HKCM : Your first movie was Angel Mission. Can you talk of the direction of Philip Ko ?
TH : Yeah, I have a copy of it here. It was very unusual. I was working only the week end because I was working full time and travelling different locations. I remember him saying “You're not getting much preparation whatsoever, not seeing the script “. He kept saying that, and his English not being exceptionally strong at that time, I don't know what it is now, He was very good at showing us what he wanted (Thomas makes a few glances and attitudes) and then let it go. He was an excellent director considering that the language barrier was there.
HKCM : And considering the budget which was very cheap I suppose.
TH : Oh yeah! Very! We used my apartment one time. He said “Tom, can we use your apartment?” I said « sure » because I had a big apartment at that time. They were taping the light in a corner, I remember my helper was very concerned that they were going to do damage. They were in the bed, there was a love scene, and it was cut, not with me of course. They were using the facility you know. So yeah, his direction, as I mentioned, was surprisingly good especially when I look back at it now, being more informed. Everyone has an impression when you first get in a movie that you'll going to be with your own trailer, and they'll give you the script days before, and the fights scenes are organised but no, the fight scenes are done, especially in HK, at the last minute. It's a tremendous pressure to be able to do whatever they ask you to be able to do, but it's very important to tell them: “No, my right leg is better with that move than my left leg and let me spin clockwise as opposed to counter clock wise because I have a better ability to go that way”. So it's important to let them know and they'll work around that. They're very good at putting something together but they are very flexible at modifying it. If they want a spinning hooked kick and you're better with your left than your right, that's fine, go with that. They also ask you “can you do that?” and, the same day if you're not they'll be the first one to say we go to something else. When we did my fight scene, particularly with Dick Wei in Angel's Revenge , a stuntman told me “we have to put some padding on you”. I was like “Hit me, go hit me!” and the stunt men he said “No, you're with Dick Wei, you HAVE to be padded!”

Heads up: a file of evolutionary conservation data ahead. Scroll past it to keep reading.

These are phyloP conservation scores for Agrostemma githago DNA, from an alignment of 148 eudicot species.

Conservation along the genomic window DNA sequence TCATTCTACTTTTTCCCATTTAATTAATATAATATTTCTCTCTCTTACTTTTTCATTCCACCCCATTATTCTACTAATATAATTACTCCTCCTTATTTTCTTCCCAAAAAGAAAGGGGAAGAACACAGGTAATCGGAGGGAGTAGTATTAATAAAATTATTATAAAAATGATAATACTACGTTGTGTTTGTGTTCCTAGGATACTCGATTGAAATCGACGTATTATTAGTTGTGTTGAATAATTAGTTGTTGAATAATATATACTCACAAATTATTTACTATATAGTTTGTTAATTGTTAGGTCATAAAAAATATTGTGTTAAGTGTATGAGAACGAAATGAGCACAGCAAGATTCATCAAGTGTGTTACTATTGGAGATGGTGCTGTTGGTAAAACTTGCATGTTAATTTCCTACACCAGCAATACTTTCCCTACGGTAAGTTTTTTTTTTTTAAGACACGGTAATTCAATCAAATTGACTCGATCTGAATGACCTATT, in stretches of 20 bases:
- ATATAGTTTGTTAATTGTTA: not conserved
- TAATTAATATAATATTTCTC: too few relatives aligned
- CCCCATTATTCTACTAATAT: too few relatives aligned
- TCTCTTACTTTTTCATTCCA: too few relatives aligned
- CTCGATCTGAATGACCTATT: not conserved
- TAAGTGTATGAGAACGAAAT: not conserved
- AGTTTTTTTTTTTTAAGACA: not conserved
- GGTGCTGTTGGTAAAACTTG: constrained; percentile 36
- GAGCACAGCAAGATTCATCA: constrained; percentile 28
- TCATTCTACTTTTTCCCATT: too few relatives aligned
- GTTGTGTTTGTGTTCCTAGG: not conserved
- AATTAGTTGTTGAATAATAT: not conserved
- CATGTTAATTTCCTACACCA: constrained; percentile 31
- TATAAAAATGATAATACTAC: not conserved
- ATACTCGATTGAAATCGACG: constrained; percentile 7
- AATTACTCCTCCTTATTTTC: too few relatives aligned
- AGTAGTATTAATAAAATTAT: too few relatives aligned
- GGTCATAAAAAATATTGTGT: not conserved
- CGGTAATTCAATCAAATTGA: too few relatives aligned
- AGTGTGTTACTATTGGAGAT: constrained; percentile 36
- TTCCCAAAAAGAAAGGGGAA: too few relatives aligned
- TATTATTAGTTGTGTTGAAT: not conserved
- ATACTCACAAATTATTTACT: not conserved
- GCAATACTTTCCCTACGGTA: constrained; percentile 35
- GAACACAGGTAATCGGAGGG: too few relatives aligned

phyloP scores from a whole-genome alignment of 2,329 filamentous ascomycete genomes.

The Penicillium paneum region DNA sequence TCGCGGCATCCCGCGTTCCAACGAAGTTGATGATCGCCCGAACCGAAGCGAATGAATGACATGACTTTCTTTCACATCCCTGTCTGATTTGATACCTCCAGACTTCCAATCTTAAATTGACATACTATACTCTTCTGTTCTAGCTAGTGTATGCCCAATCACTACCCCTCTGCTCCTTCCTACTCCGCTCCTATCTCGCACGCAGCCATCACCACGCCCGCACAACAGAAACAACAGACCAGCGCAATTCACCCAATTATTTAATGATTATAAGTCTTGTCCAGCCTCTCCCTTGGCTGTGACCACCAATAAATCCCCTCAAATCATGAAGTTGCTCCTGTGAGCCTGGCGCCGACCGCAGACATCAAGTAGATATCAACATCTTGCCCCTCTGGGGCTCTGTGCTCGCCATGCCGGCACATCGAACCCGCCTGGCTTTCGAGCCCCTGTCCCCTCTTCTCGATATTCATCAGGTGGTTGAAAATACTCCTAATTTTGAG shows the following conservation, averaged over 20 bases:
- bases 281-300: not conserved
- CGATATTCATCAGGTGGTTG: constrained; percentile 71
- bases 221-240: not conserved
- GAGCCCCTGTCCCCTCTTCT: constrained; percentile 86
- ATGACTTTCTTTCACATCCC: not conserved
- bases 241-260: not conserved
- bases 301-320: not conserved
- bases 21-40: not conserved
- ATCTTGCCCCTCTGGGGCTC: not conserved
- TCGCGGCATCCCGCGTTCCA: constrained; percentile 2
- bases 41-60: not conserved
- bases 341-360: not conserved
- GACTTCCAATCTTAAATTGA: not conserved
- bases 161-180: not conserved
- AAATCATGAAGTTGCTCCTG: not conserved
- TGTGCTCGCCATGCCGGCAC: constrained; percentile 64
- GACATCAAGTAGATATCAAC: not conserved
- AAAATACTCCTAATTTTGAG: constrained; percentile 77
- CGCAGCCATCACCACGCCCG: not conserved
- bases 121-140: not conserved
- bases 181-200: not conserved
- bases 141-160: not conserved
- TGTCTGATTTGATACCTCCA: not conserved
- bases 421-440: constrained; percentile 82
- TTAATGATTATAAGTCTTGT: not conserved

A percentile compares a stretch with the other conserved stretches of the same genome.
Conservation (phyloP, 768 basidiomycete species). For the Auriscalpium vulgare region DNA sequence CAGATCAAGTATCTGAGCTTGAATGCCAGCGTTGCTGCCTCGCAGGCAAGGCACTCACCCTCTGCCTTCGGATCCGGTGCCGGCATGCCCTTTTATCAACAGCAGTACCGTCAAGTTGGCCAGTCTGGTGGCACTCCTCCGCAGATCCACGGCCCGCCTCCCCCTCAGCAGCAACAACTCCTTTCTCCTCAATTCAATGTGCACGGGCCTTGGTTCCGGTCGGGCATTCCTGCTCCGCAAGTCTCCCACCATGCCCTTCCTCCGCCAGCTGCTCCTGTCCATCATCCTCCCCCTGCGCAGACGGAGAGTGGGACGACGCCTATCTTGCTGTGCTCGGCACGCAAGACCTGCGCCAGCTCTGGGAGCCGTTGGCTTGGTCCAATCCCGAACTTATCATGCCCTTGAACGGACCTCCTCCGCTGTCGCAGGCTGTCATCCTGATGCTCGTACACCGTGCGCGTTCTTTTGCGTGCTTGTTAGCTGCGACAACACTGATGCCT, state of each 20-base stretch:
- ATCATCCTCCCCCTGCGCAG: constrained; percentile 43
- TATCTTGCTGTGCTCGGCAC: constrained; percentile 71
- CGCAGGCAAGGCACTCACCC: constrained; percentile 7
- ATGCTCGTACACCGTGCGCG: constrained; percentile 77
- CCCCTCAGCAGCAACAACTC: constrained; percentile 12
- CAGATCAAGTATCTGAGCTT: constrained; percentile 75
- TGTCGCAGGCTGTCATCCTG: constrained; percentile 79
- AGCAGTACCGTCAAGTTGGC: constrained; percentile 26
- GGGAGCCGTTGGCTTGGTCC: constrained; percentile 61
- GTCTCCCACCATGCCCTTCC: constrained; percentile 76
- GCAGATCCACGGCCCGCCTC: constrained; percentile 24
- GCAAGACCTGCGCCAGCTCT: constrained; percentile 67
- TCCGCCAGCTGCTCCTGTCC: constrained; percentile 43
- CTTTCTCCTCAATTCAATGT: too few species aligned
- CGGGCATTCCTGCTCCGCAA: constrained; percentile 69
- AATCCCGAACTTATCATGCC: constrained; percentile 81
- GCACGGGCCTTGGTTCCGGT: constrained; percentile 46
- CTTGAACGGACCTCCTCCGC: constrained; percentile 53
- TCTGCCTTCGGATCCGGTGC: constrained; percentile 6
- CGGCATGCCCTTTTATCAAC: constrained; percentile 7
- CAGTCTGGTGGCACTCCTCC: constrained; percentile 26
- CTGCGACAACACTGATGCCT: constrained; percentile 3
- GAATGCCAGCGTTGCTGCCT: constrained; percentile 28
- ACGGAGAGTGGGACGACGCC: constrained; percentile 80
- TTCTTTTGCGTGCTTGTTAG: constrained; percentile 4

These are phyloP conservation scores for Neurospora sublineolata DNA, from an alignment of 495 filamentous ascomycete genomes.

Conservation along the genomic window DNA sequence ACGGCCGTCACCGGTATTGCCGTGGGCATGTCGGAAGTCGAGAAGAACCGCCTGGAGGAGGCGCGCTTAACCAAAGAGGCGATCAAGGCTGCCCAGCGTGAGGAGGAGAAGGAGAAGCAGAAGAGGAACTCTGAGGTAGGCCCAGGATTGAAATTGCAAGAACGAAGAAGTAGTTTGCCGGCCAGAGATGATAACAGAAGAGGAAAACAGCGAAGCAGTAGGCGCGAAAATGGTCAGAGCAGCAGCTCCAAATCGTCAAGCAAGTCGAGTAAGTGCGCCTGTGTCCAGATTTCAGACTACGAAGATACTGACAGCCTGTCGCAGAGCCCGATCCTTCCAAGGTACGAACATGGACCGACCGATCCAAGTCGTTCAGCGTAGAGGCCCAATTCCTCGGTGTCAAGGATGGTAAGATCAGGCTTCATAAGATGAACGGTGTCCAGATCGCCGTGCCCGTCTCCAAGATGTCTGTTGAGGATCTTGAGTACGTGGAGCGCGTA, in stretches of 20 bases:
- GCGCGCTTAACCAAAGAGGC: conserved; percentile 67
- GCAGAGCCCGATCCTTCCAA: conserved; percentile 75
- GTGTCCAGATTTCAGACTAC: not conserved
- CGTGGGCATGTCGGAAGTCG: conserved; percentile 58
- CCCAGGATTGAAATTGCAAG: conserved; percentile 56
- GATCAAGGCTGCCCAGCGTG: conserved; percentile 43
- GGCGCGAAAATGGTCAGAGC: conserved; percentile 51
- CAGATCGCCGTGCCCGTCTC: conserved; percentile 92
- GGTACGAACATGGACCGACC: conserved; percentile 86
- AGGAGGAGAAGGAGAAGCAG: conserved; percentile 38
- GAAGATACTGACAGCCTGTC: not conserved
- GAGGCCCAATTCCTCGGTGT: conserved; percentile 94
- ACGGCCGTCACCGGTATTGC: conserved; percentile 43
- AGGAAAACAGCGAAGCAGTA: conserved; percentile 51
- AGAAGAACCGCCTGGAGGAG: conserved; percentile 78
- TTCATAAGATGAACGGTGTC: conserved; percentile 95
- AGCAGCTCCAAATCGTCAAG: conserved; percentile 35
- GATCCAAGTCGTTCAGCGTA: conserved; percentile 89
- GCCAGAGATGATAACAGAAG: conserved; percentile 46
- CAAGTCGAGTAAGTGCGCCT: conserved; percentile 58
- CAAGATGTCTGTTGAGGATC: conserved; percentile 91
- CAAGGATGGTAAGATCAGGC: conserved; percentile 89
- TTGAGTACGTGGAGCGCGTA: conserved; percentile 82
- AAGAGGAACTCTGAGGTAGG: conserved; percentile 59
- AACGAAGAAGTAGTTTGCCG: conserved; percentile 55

HKCM : Dick Wei has a reputation to be very tough.
TH : Quite a tough gentleman. In the fight scene he really blasted me. I was wearing pads around my torso and I had them on the back cause I bounced off of a bookshelf much like the one over there, so with layers in it. And even when he did the sweeps they were solid. So Dick believed in, and I admire him because I didn't get hurt, I got bruised but I didn't get injured, that we go for it. And it looks like I was banged around. It looks good.
HKCM : Was there pressure as they probably expect you to be very good at the first take?
TH : Yes, there's a tremendous amount of pressure to get in the least amount of takes because it has economic implications. But at the same time there is a time schedule there too. I remember during one, it was a simple move, just a punch and then a grab, not much, and it took us maybe 4 takes and the patience was wearing thin on the director. He wasn't getting angry but he was like “Come on Thomas! Don't make it so difficult, it's simple, do it for me”. Sometimes there is a difference between what a good martial arts move is and what is a good cinema made martial move. You try to hide the techniques when you're really fighting, you don't want to show it coming, you want to minimise it. But in the martial arts cinematography aspect you try to embellish, to show if off, make it look so obviously powerful. And space is different too. So in the first couple of movies it really took me some time to get my martial arts movie moves working. Later on I would become what they call “First take Tom”.
HKCM : You worked on a US movie, The Last Dragon , before working in HK. Can you tell us the difference between the 2 ways of working?